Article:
Citigroup asked a US judge on Tuesday to freeze funds it mistakenly sent Revlon Inc creditors amid a lawsuit over one of the largest clerical errors by a bank in years. Last week, Citi repaid a nearly US$900 million loan made to Revlon, a day after lenders sued the cosmetic company over its restructuring tactics, but the repayment was made in error.
Citi quickly caught the payment error and was taking steps to recover the funds, the bank has said.
Citi had been acting as agent on the loan, meaning it collected payments from Revlon to distribute to the creditors, but the accidental payment came from the bank's own funds.
Brigade Capital Management LP, which got US$175 million from the payment, has so far refused to give the money back. Citigroup wired the money to 43 Brigade funds because they were Revlon's lenders, rather than Brigade itself.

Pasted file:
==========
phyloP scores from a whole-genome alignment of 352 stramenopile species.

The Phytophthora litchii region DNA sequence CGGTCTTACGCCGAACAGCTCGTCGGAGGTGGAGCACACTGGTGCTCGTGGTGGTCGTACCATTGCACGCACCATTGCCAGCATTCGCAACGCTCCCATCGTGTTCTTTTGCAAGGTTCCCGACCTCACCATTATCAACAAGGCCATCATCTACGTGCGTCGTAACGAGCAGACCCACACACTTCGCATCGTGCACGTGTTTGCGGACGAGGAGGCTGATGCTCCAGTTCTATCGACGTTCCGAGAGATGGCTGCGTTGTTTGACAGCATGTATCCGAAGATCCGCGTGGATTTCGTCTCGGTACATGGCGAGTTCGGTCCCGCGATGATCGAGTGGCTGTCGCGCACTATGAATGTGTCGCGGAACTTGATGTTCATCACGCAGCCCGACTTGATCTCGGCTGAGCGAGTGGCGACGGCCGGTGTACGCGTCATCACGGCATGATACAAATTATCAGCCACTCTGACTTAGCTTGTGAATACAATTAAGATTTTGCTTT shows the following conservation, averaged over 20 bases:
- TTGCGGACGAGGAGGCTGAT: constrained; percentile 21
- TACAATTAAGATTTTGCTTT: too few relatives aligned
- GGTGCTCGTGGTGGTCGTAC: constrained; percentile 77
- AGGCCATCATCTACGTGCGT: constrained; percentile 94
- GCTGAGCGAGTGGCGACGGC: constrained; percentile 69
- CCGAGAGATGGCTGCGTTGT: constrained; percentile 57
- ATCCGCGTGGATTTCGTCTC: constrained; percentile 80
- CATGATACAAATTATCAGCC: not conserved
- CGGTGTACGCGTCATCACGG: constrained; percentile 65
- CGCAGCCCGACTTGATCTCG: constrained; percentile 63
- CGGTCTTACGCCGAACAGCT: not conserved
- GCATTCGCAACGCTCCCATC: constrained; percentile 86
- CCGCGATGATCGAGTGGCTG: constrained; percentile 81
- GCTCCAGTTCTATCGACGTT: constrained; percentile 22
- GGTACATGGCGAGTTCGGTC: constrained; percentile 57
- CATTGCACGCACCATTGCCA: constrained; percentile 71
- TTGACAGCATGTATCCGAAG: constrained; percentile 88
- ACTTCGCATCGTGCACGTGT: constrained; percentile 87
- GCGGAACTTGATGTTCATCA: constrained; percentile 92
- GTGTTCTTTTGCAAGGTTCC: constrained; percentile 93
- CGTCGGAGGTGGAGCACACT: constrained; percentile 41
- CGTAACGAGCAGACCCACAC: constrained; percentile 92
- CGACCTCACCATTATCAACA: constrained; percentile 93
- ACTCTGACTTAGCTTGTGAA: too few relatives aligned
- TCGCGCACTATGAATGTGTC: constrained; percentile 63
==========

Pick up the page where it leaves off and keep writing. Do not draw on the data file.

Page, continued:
To target Brigade as if they were the lender here, it just doesn't work and it doesn't make sense with respect to the type of relief they're seeking, said Robert Loigman, a lawyer representing Brigade.
An attorney for Citigroup asserted that as manager of the funds, Brigade has the power to return the money to the bank, and that if a judge rules the hedge fund can keep the funds it would create dangerous precedent.
We think it creates serious issues for the banking industry If players like Brigade can understand, by all accounts, that this was unintentional, that this was a mistake, and can reap a windfall from it, said Matthew Ingber, who represents Citi.
A judge will rule later whether or not to grant the bank's request for a temporary restraining order. The hearing was cut short because the judge had to be at a bail hearing.
Given the virtual world that we're in, I can't simply make people wait in the courtroom, he said.